The Shah, extremely grieved by this incident, and wanting no further bloodshed, gave orders tightly restricting the military. This proved a mistake. Until now, the sight of his elite troops had quieted mobs. The new restraints emboldened revolutionaries, who brazenly insulted soldiers, knowing they could fire only as a last resort.
Now we are reminded of the overthrow of the elected president of Ukraine, Viktor Yanukovych, in 2014.
On February 1, 1979, with U.S. officials joining the welcoming committee, Ayatollah Khomeini arrived in Iran amid media fanfare. Although counter-demonstrations, some numbering up to 300,000 people, erupted in Iran, the Western press barely mentioned them.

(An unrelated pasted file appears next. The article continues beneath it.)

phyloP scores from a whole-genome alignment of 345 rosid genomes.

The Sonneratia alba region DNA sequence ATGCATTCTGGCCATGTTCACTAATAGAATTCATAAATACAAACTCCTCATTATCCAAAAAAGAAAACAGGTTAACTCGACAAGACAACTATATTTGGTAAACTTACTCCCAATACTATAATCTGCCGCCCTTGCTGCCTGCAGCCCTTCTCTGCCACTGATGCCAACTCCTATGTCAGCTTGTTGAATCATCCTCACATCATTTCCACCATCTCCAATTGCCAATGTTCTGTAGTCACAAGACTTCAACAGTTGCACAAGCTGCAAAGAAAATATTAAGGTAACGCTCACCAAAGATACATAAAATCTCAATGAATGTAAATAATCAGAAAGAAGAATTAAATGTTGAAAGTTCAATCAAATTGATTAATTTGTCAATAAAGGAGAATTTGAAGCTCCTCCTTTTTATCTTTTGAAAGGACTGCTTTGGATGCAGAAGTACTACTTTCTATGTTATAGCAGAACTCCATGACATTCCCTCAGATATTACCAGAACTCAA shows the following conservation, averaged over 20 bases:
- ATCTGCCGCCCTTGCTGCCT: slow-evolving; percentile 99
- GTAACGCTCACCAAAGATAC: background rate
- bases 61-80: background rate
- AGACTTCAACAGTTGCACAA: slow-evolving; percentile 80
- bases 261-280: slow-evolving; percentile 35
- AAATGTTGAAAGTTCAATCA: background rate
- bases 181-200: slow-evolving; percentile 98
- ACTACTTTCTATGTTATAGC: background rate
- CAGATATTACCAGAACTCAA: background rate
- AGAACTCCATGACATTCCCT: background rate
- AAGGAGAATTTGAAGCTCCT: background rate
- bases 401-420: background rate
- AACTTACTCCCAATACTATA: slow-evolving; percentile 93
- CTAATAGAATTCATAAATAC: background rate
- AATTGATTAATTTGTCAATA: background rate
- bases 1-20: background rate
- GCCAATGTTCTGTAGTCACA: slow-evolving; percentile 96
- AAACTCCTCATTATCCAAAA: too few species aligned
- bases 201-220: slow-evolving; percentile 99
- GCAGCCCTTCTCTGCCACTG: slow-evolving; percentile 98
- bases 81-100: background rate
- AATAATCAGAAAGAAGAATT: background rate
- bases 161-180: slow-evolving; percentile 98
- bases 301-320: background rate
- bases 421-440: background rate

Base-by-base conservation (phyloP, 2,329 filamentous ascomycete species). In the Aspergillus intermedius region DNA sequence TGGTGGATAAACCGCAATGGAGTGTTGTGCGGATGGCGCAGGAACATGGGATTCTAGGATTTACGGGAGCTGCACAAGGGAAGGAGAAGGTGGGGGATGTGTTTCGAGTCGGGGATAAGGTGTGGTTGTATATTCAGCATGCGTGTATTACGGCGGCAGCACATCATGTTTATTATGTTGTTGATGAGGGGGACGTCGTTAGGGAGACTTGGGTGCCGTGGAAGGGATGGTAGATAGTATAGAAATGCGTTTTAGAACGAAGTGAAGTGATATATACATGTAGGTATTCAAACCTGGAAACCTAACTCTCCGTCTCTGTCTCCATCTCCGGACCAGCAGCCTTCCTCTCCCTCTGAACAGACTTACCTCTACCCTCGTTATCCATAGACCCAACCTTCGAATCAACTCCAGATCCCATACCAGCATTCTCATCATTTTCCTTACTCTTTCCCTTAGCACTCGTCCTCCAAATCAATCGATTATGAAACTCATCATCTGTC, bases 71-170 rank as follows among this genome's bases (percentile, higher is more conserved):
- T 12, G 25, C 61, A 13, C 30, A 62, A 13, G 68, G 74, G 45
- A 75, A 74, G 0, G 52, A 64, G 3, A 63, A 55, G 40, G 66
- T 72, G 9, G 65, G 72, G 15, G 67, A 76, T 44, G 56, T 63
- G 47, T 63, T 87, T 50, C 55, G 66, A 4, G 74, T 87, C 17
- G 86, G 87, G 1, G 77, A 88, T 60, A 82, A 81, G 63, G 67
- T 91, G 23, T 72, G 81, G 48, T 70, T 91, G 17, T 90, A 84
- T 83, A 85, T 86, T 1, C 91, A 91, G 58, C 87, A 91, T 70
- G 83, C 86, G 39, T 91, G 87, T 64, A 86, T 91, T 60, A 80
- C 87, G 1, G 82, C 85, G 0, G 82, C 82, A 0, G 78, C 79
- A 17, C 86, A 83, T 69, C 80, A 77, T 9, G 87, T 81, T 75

Khomeini had taken power, not by a constitutional process, but violent revolution that ultimately claimed hundreds of thousands of lives. Numerous of his opponents were executed, usually without due process, and often after brutal torture. Teheran’s police officers — loyal to the Shah — were slaughtered. At least 1,200 Imperial Army officers, who had been instructed by [U.S. Air Force] General [Robert] Huyser not to resist the revolution, were put to death. Before dying, many exclaimed, “God save the King!” “On February 17,” reported du Berrier, “General Huyser faced the first photos of the murdered leaders whose hands he had tied and read the descriptions of their mutilations.” At the year’s end, the military emasculated and no longer a threat, the Soviet Union invaded Afghanistan. More Iranians were killed during Khomeini’s first month in power than in the Shah’s 37-year reign. Yet [President Jimmy] Carter, Ted Kennedy, and the Western media, who had brayed so long about the Shah’s alleged “human rights” violations, said nothing. Mass executions and torture elicited no protests. Seeing his country thus destroyed, the exiled Shah raged to an adviser: “Where are the defenders of human rights and democracy now?” Later, the Shah wrote that there was not a word of protest from American human rights advocates who had been so vocal in denouncing my “tyrannical” regime! It was a sad commentary, I reflected, that the United States, and indeed most Western countries, had adopted a double standard for international morality: anything Marxist, no matter how bloody and base, is acceptable.